(Haven’t read out our introduction to the 12 core brand archetypes yet? It’s here)
The Hero - in his many guises as Warrior, Champion, Athlete or Soldier - is a dominant force across the legend and mythology of all ancient and modern cultures. He spans the ages from the demi-gods of ancient Greece right up to Batman, Superman and assorted other caped crusaders.
The inimitable Bonnie Tyler neatly sums up the archetype when she laments upon her quest for a perfect man:
“Where’s the street-wise Hercules to fight the rising odds? Isn’t there a white knight upon a fiery steed?
And what’s he gotta be like, Bonnie?
“He’s gotta be strong, and he’s gotta be fast, and he’s gotta be fresh from the fight!”
As Bonnie always told us the Hero celebrates strength, courage, goodness and triumph over adversity. This archetype tends to be adopted as a brand personality by brands whose focus is on enabling their customers to achieve, often within the realm of fitness or sport. The ‘enemy’ is often portrayed as laziness or weakness.
The Hero in a Nutshell
Mission: To prove worth through courageous or difficult action.
Values: Self-sacrifice. Courage. Strength. Stamina. Focus.
Personality attributes: Motivated. Self-confident. Determined. Direct. Disciplined.
Brand examples: Nike. British Army Reserves (TA). FedEx. Snickers. Gatorade.
Characters: Follow the link to our Pinterest Board of Hero characters from TV, film and literature.
How can we express our Hero archetype?
1) Be direct- use tough, short, punchy verbs and motivational, self-confident language.
2) Be concise, accurate and logical.
3) Speak to the ego of the customer, and build them up; they should feel that the brand resonates with them because they are a success.
How have other brands expressed this archetype?
Did you know that Nike was originally called ‘Blue Ribbon Sports’? They renamed themselves after the Greek goddess of victory in the late 1970s. Then a decade later, they coined their iconic ‘Just Do It’ strapline - a Hero’s war-cry if ever there was one!
Nike embody the ‘empowering to achieve’ mission of hero branding. Their campaigns consistently focus on the consumer as the hero of their own story, triumphing over the universally relatable enemy of their own laziness and being inspired to push themselves further and harder.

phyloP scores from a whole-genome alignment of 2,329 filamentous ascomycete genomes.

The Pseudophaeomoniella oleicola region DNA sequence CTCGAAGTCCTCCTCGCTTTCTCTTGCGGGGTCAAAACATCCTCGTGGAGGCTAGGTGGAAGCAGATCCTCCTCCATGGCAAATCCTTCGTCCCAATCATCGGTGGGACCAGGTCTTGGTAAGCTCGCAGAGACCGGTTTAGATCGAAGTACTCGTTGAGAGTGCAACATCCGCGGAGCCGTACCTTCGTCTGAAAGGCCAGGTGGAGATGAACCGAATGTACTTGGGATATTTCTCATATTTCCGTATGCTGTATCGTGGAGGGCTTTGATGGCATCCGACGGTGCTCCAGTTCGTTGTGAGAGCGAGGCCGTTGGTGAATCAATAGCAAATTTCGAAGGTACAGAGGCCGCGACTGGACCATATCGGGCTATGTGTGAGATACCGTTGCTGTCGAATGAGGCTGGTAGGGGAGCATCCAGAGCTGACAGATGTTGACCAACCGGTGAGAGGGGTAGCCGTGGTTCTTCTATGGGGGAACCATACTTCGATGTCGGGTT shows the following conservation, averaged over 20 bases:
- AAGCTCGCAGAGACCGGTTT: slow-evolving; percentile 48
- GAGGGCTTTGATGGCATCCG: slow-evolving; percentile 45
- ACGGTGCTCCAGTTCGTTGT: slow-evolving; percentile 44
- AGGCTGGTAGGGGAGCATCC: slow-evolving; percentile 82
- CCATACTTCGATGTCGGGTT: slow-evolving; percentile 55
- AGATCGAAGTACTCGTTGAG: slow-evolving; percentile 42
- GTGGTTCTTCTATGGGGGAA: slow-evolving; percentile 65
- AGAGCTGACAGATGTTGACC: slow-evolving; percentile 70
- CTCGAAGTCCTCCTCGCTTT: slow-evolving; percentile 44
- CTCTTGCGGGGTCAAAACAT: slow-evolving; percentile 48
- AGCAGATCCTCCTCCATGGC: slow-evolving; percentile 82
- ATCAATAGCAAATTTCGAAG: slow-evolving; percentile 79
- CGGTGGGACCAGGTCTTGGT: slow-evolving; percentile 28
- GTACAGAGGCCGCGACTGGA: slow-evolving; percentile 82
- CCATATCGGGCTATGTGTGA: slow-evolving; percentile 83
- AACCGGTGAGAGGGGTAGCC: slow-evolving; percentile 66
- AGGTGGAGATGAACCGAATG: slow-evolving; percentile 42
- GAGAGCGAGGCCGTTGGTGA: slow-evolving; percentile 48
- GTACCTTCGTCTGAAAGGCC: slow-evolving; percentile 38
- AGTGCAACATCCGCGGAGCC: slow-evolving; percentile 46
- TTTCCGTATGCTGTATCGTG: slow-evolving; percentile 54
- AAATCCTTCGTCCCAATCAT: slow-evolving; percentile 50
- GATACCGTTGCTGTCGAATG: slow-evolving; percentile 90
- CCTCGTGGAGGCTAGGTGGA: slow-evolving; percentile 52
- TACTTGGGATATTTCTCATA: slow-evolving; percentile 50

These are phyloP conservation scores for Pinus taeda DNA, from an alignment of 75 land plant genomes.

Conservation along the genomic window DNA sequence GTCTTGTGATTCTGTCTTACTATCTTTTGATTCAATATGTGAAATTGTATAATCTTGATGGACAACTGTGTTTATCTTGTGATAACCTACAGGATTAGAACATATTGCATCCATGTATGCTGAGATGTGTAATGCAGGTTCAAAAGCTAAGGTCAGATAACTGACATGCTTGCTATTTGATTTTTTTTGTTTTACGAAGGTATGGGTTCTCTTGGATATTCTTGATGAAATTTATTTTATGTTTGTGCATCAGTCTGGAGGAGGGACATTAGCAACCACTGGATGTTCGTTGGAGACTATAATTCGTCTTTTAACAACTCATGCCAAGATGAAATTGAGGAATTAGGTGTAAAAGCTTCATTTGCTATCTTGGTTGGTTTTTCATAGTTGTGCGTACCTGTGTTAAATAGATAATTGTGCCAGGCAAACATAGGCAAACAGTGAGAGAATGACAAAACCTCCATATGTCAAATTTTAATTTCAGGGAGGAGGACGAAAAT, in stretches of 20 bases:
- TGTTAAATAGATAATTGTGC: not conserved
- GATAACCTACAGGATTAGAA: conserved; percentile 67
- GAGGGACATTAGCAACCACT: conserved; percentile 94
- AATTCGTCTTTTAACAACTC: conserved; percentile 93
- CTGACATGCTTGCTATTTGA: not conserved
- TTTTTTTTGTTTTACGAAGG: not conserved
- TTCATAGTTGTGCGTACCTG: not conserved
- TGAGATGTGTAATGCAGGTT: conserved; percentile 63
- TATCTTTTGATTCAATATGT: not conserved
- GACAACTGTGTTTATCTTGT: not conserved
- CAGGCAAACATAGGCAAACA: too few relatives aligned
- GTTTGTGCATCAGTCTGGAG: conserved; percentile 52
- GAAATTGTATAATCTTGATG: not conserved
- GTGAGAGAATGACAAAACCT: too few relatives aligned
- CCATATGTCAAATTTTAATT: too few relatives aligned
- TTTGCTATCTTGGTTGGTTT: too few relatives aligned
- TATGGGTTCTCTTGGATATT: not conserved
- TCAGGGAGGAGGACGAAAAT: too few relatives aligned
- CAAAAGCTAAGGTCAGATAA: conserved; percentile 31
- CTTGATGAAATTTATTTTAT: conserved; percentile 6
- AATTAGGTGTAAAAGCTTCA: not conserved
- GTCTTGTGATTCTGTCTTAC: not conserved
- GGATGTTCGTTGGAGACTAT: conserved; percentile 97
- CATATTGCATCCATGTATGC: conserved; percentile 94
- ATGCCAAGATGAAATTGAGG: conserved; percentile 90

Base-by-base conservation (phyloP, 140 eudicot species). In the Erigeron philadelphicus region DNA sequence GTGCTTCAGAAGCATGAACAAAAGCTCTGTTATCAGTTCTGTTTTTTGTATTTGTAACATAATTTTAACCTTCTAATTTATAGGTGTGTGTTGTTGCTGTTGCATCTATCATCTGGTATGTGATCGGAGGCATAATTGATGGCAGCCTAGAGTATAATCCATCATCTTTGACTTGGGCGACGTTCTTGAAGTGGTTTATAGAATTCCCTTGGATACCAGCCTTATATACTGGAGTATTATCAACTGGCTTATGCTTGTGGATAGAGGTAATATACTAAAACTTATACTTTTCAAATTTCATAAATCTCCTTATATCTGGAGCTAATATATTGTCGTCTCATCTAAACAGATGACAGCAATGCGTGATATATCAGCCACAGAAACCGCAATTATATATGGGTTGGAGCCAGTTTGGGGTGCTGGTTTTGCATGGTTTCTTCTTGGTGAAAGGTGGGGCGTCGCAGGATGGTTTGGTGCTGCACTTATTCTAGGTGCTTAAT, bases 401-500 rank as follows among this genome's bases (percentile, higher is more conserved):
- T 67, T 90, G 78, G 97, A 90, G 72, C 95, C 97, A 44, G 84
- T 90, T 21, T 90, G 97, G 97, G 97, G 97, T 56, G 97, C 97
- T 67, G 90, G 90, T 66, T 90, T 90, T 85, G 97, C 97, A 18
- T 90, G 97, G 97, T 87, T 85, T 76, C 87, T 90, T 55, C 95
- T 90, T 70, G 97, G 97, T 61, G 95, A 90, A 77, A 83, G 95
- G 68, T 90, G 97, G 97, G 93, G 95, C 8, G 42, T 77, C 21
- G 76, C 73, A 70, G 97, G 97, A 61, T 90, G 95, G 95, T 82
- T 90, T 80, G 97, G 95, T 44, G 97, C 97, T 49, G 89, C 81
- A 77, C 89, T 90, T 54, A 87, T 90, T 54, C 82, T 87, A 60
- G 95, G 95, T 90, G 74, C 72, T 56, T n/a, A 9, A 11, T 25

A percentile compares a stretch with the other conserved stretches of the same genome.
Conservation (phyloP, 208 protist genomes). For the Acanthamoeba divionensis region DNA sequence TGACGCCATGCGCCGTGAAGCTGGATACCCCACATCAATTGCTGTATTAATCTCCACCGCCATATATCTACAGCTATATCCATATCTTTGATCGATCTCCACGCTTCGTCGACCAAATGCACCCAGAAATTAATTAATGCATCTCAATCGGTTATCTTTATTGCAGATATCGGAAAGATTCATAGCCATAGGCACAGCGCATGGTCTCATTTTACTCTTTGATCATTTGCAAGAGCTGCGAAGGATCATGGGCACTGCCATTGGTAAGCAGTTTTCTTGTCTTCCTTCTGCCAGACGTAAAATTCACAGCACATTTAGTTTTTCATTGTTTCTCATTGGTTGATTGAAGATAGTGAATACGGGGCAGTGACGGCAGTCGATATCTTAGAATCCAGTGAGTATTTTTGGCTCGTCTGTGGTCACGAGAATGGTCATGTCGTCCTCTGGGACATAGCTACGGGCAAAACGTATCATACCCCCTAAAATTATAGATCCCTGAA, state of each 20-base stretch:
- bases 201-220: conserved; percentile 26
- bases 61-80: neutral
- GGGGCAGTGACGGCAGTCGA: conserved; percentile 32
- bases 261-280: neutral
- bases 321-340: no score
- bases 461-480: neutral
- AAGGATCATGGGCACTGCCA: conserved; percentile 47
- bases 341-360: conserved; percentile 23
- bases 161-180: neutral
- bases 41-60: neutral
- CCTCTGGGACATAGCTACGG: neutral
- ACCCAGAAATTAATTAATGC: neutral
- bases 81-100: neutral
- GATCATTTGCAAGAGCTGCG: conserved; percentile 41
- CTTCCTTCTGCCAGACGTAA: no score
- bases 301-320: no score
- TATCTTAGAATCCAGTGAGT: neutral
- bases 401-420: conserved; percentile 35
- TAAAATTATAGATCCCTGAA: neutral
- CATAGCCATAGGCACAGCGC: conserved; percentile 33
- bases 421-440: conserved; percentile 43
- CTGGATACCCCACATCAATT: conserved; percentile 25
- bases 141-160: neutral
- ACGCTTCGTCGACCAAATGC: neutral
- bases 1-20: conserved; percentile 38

Their ‘Possibilities’ advert expresses this most strongly, as well as following a simplified form of the ‘hero’s journey’ myth. The characters all start off with modest sporting achievements like riding a bike or running a mile, and then go on to achieve outlandlish and unexpected feats such as riding an elephant.
(Click here to watch the ‘Possibilities’ advert.)
Nike is also famous for the links it creates with its athletes- starting with Michael Jordan and including football superstar Ronaldo and the England Rugby team. Just as the ancient warriors were worshiped for their physical prowess, Nike tap into our continuing societal admiration for the strength and discipline of the famous athlete by aligning their brand with them.
(For the Nike ‘success is earned’ ad, click here)
Not sure if your brand is a Hero? Don’t forget that your brand personality is probably a mix of two or three archetypes. We’ve been exploring them for a few weeks now and are going to be continuing the series over the next few. So do please sign up on the right and we’ll be sure to keep you updated. Not just on Archetypes but other creative ways to bottle your brilliance and build your brand.